After the reimposition of order and the arrival of the troops, normal life resumed in Jackson County. The circuit court judge finally deemed it safe enough to travel to Marianna and Calvin Rogers, still in hiding, was charged with Maggie McClellan's murder. Aleck Dickens was charged with being an accessory to murder after the fact. Murder charges were also brought against Jack Myrick, who was safely far removed from Florida and justice. Judge Anderson's county criminal court charged Myrick with assault with intent to kill and resisting an officer. Billy Coker, long since disappeared, was accused of only assault and battery. Quiet was not complete, however, as evidenced by some unidentified gunman's taking pot shots at the guard posted in front of the troops' quarters and the unexplained murder of Lassiter Shadrach, an African American farm laborer, in December.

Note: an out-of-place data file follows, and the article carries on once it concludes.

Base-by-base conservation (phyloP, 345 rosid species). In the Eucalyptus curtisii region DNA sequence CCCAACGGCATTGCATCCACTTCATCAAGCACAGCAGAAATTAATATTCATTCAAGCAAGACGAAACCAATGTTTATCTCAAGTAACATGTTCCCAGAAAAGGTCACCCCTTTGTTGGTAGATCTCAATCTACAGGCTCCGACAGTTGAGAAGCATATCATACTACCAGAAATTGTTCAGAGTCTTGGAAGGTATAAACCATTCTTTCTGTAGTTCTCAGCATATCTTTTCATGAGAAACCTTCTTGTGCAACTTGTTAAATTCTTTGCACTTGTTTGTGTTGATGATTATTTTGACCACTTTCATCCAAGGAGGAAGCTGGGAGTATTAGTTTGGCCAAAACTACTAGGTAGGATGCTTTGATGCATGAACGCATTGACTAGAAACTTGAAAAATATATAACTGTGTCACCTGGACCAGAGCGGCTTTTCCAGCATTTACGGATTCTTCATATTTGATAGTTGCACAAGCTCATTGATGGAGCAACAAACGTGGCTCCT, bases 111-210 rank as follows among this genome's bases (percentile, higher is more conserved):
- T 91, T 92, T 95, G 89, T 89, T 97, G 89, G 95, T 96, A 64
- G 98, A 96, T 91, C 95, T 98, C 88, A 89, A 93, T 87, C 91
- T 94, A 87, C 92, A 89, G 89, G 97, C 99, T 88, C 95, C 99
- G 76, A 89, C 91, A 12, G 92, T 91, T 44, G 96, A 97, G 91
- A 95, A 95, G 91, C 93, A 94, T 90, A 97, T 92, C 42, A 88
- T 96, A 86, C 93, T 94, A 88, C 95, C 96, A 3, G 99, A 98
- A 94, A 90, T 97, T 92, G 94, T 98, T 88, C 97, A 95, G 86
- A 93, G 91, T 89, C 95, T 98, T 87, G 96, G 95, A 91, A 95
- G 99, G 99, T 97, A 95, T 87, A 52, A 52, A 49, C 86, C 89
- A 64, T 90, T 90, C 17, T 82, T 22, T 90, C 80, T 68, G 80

The Regulators still had one score left to settle. On January 26, 1870, Calvin Rogers was finally tracked down. "Several citizens" cornered him at the home of a black resident of Marianna. The Courier reported that Rogers "in attempting to break arrest was killed by the constable and posse." Thus, the life of Jackson County's first black law-enforcement officer ended in a vigilante lynching. No evidence was ever put forth to prove Rogers's responsibility for the murder of Maggie McClellan other than James Coker's claim that he recognized Rogers's voice calling "fire" in the darkness.
The same day that Calvin Rogers was slain, the murder that had initiated the year of terror was remembered in Tallahassee. In the Florida legislature, Senator Purman had introduced a bill calling for state financial support of Dr. Finlayson's two orphaned children. The state assembly approved the proposal and awarded John and Sallie Finlayson, sheltered by their grandparents in Mobile, a grant of three hundred dollars per year to be paid out for ten years.
This account is adapted from my forthcoming narrative history, The Jackson County War.